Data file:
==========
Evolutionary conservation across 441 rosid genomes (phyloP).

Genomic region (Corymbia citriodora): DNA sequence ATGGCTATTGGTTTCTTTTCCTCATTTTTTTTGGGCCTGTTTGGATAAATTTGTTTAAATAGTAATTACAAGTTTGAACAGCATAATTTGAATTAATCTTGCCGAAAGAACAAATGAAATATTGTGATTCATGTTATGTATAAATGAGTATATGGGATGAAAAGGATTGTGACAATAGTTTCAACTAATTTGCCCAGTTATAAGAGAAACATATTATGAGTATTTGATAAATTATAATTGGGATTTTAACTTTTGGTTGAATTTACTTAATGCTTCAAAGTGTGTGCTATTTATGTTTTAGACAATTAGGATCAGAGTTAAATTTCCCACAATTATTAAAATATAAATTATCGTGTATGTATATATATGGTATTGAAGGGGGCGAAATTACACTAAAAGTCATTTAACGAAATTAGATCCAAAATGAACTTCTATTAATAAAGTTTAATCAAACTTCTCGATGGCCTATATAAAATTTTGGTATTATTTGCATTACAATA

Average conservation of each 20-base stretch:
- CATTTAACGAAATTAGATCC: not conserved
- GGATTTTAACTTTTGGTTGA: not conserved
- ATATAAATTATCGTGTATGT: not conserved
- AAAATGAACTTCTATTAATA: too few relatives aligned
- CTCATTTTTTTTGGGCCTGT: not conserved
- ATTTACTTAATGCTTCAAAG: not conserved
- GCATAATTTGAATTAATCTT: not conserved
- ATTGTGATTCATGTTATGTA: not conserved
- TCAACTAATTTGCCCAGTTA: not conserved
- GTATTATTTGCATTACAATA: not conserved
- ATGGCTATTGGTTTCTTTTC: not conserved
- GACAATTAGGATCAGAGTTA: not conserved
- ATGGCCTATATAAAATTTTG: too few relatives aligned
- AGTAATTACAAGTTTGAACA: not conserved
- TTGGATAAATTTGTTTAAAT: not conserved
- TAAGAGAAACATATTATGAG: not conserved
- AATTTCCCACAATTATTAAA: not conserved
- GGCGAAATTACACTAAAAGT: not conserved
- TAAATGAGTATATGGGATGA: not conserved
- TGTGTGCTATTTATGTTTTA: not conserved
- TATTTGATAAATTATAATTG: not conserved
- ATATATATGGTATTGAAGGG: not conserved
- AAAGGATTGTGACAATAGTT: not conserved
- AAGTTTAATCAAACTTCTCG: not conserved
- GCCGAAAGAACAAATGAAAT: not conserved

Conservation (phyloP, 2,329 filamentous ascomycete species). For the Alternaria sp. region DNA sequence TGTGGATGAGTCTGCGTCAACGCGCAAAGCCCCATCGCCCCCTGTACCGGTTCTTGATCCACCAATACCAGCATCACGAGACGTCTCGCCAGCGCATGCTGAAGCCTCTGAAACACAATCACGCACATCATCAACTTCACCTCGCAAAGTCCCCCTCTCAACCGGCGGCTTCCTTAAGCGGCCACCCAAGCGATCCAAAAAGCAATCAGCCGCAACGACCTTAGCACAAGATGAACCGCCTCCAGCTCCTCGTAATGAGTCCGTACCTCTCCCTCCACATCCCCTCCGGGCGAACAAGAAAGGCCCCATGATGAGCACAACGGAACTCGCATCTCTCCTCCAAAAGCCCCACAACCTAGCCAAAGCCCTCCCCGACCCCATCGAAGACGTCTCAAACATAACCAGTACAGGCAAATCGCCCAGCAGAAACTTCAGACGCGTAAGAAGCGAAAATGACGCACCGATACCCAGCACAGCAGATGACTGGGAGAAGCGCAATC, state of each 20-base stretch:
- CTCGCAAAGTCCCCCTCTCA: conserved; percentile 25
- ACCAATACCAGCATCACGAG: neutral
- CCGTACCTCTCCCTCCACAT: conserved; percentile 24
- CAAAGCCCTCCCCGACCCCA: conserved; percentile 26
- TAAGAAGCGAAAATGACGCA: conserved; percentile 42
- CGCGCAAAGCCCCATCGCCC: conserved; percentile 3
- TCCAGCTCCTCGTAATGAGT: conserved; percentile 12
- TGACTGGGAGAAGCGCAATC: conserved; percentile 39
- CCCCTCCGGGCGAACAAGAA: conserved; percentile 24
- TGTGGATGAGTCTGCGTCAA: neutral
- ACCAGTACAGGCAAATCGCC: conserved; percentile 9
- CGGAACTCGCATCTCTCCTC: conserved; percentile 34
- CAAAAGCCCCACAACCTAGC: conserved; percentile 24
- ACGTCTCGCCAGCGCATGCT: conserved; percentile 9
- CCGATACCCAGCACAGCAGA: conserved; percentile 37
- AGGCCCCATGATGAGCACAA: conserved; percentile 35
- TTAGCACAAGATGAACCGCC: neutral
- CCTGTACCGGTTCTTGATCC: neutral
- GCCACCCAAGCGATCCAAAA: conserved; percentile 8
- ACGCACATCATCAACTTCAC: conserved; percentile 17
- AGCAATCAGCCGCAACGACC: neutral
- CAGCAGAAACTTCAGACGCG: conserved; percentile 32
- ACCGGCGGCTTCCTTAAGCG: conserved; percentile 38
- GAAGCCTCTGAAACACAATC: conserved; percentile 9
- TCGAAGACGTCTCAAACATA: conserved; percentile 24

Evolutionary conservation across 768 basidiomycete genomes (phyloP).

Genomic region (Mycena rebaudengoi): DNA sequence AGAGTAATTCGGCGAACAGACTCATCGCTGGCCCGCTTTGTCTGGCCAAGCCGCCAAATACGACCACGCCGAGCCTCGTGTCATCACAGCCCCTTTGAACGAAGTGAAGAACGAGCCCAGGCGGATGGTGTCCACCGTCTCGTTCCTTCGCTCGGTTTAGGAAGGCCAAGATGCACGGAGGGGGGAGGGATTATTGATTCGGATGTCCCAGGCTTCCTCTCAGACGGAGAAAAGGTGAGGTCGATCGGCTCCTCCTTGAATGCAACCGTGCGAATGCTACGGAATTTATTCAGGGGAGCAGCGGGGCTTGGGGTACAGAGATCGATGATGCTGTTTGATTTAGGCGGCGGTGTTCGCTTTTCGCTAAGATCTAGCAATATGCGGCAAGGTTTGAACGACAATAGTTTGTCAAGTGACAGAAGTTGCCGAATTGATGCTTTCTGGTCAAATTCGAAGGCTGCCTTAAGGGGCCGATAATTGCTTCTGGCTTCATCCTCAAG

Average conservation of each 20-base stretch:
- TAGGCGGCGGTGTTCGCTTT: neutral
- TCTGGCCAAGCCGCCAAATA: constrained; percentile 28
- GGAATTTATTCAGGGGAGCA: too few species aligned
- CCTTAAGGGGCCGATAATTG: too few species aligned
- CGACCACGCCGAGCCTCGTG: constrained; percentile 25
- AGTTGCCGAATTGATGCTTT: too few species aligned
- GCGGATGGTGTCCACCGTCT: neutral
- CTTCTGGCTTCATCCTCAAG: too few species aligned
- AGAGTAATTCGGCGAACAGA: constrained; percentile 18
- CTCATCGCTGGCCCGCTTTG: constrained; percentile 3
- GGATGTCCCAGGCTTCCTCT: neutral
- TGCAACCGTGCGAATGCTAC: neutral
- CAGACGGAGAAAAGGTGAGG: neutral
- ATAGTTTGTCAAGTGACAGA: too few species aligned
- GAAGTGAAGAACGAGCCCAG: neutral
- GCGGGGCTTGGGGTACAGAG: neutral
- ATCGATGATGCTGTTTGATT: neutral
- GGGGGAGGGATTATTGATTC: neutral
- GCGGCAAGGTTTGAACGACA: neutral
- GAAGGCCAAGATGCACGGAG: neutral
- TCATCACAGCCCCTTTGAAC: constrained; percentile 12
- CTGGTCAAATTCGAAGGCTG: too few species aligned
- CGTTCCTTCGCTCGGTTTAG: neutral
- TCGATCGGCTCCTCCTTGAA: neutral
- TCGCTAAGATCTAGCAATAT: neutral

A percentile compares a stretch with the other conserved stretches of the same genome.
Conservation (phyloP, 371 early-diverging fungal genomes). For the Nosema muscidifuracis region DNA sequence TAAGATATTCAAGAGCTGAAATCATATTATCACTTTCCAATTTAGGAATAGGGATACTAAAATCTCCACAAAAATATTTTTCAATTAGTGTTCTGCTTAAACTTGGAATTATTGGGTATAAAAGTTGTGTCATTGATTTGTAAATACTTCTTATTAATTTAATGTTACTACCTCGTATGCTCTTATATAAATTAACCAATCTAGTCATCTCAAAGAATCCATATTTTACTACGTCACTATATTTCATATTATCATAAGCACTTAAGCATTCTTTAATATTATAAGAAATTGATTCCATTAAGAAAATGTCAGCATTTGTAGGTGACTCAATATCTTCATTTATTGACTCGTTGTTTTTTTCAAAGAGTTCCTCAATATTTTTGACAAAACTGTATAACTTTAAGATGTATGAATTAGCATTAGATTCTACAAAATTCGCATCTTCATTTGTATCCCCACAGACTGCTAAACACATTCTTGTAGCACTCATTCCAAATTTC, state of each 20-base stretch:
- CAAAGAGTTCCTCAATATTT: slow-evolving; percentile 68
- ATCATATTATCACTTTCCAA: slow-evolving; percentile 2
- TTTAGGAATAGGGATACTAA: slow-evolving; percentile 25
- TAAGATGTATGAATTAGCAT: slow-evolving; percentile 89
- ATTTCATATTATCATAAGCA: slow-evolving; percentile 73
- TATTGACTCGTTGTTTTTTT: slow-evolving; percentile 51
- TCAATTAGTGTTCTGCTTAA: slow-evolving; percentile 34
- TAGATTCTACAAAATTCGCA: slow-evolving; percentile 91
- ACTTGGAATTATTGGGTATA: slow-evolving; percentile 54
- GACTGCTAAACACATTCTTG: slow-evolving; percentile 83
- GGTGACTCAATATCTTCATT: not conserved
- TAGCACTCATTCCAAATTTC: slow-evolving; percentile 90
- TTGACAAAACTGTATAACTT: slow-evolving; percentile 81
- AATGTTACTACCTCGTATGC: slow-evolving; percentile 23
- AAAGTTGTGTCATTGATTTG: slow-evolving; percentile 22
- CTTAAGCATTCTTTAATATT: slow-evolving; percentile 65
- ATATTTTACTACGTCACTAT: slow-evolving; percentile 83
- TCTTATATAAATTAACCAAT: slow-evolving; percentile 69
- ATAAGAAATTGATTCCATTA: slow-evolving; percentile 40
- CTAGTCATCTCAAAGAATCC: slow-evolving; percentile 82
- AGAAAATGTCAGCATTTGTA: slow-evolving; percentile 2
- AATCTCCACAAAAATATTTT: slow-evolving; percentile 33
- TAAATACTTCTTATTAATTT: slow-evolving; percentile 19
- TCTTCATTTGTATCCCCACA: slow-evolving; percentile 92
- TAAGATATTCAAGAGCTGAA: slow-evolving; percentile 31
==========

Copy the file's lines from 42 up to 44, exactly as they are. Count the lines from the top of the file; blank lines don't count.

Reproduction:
- CAAAAGCCCCACAACCTAGC: conserved; percentile 24
- ACGTCTCGCCAGCGCATGCT: conserved; percentile 9
- CCGATACCCAGCACAGCAGA: conserved; percentile 37